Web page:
OK, just had a parent ringing up, asking for extra piano lessons on top of those being taken at school. I wouldn't mind a few new students right now, but could anyone else take a student from the initial test to grade 3 in two terms? I suggested the parent get in touch with the school or music service. Ouch.
Somewhere out there a peri teacher is very annoyed with me . . .
Posted 30 November 2018 - 19:02
* voice of bitter experience*
Posted 30 November 2018 - 21:47
Posted 30 November 2018 - 21:58
OK. Tonight I am a bear with a very small brain. I have had an enquiry from a completely new parent, who found me on the web. Said parent wants their child to take grade 3 piano. From what I understand, said student has taken a pre-grade 1 exam. Grade 1 is being prepared, so could I help things along by giving additional lessons? Grade 3 needs to be taken within 2 terms. This is all from the said parent. Said parent was charming. Refer back to my first sentence. I need new students, but will not promise that a student I have never heard play can take grade 3 within two terms, having apparently only taken prep/initial/ test.
Thank you, yes, I am well aware that private schools and music services will take whoever applies for lessons. Good for them. Having worked for something similar in the past, and been expected to teach students without access to a piano, to preparatory level, I feel like banging my head against a wall. Said parent went away with instructions to get in contact with said music service and give them said requirements. Headache material all round. Yep, I am a little short of students at the moment. Refer back to first sentence. Sorry. Not making much sense, but it has been that sort of a day.
Posted 30 November 2018 - 22:03
Why do they need to get to grade 3? Surely you don't "need" grade 3 for anything!
Posted 30 November 2018 - 22:06
Oh yes, said student definitely does. At least according to said parent. Now I feel very mean and unkind. Basically, parent wants best for child, and I referred them back to their current teacher or service provider. Mel2 had a point, I could have taken them on, but what was the point, if I couldn't deliver?
Posted 30 November 2018 - 22:17
Posted 30 November 2018 - 22:26
Also, the local sixth form college insists music A level people have lessons with an instrumental teacher in their department. What we do in that circumstance is usually, I ship out the ensemble work (if any) to the college teacher. Otherwise they do extra scales or aural work with them.
Yes, you did the right thing Dorcas. I am still at a loss to understand the requirements though - of grade 3. How odd. Perhaps someone else can shed light? Is this a "thing" for something?!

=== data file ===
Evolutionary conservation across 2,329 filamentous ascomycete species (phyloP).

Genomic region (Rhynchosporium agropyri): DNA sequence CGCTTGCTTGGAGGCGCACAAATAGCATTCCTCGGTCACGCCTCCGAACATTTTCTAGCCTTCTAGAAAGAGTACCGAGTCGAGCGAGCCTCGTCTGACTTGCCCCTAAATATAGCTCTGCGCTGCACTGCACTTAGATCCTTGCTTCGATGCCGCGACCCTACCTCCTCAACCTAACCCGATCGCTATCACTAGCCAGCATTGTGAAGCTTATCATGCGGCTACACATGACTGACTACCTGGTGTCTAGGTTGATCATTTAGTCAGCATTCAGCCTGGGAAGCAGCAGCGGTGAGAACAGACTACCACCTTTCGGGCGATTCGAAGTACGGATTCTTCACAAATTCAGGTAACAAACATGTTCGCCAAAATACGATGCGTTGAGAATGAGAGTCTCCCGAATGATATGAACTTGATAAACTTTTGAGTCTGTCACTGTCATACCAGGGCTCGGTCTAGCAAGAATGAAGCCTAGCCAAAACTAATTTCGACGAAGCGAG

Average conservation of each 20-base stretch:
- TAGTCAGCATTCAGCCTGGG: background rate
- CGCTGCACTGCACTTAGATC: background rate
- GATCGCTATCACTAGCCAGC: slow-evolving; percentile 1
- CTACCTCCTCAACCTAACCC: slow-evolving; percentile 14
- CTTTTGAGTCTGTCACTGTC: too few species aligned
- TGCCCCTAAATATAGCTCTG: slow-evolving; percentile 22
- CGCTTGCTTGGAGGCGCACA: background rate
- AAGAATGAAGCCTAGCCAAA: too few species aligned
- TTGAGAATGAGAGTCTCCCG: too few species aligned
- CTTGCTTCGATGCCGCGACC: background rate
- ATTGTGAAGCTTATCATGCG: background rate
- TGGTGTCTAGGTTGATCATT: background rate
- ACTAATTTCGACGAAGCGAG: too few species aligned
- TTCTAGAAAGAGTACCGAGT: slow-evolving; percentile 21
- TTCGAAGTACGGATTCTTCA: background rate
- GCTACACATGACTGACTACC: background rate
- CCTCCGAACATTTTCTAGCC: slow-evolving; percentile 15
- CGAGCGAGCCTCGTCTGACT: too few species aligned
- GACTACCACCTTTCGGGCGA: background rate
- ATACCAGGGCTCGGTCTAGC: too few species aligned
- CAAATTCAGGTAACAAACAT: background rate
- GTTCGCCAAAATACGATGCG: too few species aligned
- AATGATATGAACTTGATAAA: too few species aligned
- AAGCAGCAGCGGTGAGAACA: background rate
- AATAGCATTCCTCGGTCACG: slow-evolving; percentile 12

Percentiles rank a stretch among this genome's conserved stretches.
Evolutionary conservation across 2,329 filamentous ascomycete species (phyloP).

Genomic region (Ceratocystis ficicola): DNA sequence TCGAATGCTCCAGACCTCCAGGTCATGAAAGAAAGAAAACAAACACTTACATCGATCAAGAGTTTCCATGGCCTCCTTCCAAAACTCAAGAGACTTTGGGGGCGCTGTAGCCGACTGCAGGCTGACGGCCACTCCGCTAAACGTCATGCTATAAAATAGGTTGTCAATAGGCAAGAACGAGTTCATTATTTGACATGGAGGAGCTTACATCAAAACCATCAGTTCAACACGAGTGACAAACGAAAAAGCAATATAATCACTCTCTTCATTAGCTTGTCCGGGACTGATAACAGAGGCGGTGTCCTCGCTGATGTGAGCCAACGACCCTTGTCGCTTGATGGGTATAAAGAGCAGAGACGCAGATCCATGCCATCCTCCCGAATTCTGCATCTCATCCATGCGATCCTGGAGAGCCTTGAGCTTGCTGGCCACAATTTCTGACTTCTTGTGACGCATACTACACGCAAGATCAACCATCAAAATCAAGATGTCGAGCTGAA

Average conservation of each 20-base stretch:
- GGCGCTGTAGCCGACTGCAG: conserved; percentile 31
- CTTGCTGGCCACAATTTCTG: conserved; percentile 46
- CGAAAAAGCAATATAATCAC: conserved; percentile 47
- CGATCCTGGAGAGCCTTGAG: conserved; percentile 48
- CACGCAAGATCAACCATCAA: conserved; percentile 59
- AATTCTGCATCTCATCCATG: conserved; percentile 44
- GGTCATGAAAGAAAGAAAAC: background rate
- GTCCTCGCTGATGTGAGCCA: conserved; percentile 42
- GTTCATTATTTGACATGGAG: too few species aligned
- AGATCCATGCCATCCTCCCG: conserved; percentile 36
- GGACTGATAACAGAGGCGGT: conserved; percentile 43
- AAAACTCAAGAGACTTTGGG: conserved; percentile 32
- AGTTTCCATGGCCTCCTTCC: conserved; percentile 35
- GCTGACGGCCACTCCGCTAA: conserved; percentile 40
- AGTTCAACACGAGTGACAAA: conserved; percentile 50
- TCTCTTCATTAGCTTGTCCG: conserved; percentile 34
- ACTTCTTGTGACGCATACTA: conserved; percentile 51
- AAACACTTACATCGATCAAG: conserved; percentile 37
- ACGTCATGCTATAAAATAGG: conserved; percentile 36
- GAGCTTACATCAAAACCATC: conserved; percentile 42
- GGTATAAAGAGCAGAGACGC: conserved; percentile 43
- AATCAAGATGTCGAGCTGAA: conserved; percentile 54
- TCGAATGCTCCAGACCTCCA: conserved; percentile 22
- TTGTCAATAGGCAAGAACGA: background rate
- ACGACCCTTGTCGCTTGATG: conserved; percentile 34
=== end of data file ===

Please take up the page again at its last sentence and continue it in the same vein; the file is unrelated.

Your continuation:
Posted 30 November 2018 - 22:57
You did the right thing - it would have been a nightmare.
An impossible ask I think.
Posted 01 December 2018 - 08:53
I am still at a loss to understand the requirements though - of grade 3. How odd. Perhaps someone else can shed light? Is this a "thing" for something?!
Is it some mistaken idea that it is needed for GCSE Music?
Posted 01 December 2018 - 09:02
Posted 01 December 2018 - 09:10
Might it be that the child needs to be at Grade 3 level to get some kind of scholarship entrance to school? I once had a call from the mother of a child I was teaching, asking if I could get her to Grade 3 in the next 6 months or so in order for them to apply for a scholarship at the local high school. The girl was a beginner, hadn't been with me long and was nowhere near Grade 1. You can guess what my answer was.
Posted 01 December 2018 - 09:47
It might be possible if they already have a high grade in another instrument and a spare couple of hours a day... If that were the case, they wouldn't have had any need for a pre-grade 1 exam as it would have only taken a few weeks to get that far! I had an adult recently complete accelerated PA in 5 weeks and will probably do grade 3 at the end of her first year (currently about grade 2 after 6 months). She could already play another instrument and has plenty of time.
Definitely the right thing - the last thing you need is a pushy parent who thinks this is possible!
Posted 01 December 2018 - 10:52
I immediately thought 'music scholarship' too. If the child is year 5 or approaching a school change then this might well be the reason.
I know requirements vary, but round here the schools often ask for applicants to be grade 4 standard in their main instrument. Piano is not the best choice though.
Posted 01 December 2018 - 20:43
The good news is, the parent was happy, eventually, to refer back to the current teacher. I have known people advance a couple of grades very quickly, but that is usually due sheer dedication and will power.